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Those free USB charging ports could rob you blind

It’s called “juice jacking,” which may sound as innocuous as a toddler ripping the sippy cup out of a playmate’s hands, but this is very much a grownup problem, unless that kid is already using a cellphone.

Juice jacking is the devious practice by which bad guys hijack a public USB charging port and use it to steal information from your phone or tablet.

Those same ports you’re relieved to find when your electronic device is low on power have become a cause for worry.

This isn’t a new problem, experts say, but it has returned to the radar because the Los Angeles County District Attorney’s office recently warned unsuspecting users about “criminals [who] load malware onto charging stations or cables they leave plugged in at the stations so they may infect the phones and other electronic devices of unsuspecting users.”

If this isn’t new, why is it an issue now? It’s not only because it’s the time of year when travel is up but also because many of us rely on those chargers to get us through long days of travel, said Ron Culler, senior director of technology and solutions at ADT CyberSecurity.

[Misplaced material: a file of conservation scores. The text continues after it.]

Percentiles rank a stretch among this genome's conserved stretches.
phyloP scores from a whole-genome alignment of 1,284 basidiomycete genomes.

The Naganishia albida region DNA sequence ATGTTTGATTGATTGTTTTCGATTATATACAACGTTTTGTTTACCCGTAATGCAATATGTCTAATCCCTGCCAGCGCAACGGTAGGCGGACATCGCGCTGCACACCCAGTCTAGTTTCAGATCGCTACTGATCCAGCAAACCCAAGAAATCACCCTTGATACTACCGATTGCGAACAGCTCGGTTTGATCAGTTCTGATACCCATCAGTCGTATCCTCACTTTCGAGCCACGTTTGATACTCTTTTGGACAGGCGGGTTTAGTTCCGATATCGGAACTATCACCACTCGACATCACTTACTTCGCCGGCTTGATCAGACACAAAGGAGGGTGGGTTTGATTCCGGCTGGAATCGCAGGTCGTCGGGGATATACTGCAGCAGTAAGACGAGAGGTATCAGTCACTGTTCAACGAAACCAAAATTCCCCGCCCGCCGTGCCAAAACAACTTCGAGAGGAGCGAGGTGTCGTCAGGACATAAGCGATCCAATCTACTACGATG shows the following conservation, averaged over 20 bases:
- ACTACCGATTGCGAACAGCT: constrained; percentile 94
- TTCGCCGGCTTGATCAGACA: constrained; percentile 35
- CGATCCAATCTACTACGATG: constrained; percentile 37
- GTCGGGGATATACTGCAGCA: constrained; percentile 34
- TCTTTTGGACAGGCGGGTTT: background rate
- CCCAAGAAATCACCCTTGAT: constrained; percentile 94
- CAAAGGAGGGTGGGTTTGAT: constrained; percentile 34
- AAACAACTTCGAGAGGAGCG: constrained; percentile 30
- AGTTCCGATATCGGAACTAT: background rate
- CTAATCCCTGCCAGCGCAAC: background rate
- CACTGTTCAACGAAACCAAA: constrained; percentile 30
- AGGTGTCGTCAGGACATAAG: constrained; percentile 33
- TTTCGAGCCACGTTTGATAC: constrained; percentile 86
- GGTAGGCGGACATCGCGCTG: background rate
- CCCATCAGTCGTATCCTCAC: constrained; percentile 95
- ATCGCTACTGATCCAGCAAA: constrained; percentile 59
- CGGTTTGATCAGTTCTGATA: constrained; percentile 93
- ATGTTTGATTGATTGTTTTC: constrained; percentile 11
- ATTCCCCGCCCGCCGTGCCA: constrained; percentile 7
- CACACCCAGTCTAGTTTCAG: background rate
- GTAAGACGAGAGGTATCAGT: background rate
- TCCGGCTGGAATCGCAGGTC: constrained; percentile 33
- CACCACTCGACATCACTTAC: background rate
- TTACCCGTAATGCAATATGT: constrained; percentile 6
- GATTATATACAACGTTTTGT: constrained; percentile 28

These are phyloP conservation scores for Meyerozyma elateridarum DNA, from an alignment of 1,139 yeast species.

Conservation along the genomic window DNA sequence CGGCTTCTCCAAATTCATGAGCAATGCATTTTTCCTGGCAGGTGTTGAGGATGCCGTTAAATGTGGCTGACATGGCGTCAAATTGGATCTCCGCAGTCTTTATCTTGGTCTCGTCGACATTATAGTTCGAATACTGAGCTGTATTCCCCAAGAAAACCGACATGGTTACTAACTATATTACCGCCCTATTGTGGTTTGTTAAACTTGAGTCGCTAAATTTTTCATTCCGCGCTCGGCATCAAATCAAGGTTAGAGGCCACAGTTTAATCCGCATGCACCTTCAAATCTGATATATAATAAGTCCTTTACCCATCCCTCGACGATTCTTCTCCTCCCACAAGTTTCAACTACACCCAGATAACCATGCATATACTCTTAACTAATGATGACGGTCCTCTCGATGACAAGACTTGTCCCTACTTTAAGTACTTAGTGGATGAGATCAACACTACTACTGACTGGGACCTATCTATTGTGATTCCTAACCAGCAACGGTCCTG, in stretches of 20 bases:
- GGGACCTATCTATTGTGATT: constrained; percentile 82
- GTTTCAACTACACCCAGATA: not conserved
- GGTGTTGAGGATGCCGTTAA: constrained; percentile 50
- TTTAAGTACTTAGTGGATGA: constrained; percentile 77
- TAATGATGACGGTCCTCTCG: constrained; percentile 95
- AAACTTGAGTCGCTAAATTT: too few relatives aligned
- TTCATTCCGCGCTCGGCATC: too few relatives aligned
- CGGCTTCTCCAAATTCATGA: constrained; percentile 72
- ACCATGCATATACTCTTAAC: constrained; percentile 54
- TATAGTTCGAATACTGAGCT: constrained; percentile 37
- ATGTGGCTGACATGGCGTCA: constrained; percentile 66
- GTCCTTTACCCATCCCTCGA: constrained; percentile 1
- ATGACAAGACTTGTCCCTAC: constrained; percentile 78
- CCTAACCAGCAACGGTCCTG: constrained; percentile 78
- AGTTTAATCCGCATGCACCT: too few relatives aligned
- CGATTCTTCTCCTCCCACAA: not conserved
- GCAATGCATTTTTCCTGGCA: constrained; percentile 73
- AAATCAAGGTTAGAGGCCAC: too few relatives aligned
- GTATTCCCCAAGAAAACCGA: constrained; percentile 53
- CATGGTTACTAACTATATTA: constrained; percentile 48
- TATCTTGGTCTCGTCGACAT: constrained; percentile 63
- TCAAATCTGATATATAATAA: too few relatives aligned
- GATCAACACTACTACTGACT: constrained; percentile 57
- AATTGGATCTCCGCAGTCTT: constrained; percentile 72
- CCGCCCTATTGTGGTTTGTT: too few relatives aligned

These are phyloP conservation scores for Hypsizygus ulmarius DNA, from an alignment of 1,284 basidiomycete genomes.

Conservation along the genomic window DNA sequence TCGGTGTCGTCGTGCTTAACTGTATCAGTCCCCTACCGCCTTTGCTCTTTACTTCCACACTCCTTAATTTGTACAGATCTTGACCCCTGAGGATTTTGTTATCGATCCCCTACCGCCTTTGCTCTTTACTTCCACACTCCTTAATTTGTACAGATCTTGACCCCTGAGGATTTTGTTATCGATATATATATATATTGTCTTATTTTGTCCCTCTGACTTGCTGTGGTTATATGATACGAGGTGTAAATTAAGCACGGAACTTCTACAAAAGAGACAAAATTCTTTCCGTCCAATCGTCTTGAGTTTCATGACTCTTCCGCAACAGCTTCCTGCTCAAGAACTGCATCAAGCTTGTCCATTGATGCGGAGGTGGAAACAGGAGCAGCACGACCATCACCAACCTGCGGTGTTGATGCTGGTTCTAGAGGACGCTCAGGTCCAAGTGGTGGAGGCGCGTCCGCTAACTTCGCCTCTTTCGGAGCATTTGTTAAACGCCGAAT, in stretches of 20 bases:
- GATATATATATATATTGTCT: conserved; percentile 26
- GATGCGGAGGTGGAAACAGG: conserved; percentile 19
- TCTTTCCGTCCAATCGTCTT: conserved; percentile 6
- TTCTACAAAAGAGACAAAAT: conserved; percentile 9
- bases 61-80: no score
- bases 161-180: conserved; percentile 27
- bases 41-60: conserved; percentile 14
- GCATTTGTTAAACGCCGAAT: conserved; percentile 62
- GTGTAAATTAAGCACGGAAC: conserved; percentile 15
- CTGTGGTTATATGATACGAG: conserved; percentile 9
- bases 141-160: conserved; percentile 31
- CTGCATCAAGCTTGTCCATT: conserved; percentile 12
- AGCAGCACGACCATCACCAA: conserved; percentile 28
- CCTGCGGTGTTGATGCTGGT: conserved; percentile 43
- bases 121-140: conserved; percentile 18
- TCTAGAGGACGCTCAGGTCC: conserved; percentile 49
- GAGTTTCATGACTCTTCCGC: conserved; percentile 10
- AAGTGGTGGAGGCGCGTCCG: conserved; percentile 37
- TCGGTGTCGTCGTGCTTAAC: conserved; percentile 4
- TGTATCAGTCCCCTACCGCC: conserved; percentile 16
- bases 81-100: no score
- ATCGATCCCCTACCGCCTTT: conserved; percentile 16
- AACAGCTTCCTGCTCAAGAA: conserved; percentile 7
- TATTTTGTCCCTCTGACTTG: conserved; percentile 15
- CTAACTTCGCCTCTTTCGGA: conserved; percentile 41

And here I was, Pollyannishly thinking those ports — in airports, on a plane, or in a coffee shop — were just good, old-fashioned human kindness, a port in a traveler’s storm.

It’s a storm, all right, but that port is no port. If it contains malware coupled with evil intent, it’s no lifeline, either. In fact, it can be a life-wrecker.

“Just as you wouldn’t plug an unfamiliar USB drive into your laptop, you shouldn’t plug your phone into an unfamiliar USB charger,” Paul Bischoff, a privacy advocate with Comparitech, which offers security solutions and help, said in an email. “Our devices have fewer defenses against attacks from physically connected devices than [from[ attacks from the internet. The malware can also be much more severe with physical access to hardware.”

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